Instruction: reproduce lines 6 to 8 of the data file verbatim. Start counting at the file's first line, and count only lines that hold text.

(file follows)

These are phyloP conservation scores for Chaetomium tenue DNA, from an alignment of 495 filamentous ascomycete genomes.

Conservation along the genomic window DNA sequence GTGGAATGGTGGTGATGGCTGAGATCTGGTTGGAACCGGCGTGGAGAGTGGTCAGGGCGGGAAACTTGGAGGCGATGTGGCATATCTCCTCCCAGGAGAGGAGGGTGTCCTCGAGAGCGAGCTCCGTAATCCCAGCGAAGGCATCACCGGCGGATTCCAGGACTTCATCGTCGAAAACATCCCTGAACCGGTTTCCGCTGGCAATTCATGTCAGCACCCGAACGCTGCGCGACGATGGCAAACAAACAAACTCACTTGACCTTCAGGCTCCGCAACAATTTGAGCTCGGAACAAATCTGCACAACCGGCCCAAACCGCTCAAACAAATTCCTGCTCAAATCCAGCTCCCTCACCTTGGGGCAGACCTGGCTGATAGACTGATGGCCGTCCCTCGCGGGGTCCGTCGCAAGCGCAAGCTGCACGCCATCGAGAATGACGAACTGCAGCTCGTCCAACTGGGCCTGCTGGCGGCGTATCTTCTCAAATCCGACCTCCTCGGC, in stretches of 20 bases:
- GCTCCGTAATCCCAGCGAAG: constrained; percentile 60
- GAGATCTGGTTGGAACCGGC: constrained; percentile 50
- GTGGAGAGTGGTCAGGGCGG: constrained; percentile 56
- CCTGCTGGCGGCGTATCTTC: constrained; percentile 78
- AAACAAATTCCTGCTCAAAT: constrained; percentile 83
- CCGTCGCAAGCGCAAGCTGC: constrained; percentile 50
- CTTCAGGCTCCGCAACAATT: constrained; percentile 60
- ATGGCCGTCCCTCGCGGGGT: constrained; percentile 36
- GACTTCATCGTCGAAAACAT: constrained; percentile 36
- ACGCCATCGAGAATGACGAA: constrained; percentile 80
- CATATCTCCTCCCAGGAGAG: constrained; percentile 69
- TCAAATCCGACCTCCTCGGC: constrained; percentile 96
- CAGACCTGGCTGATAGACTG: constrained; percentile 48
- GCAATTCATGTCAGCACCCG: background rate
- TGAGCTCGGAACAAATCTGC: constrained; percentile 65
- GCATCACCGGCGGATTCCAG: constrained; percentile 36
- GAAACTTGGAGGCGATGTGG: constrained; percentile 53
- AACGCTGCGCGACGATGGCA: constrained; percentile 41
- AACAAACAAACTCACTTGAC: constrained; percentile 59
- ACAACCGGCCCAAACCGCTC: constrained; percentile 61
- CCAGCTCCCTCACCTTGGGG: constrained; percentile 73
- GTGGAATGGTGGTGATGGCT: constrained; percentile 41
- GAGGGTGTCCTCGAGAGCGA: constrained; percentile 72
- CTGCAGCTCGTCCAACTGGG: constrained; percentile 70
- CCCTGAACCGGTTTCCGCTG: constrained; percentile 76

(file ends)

- CCTGCTGGCGGCGTATCTTC: constrained; percentile 78
- AAACAAATTCCTGCTCAAAT: constrained; percentile 83
- CCGTCGCAAGCGCAAGCTGC: constrained; percentile 50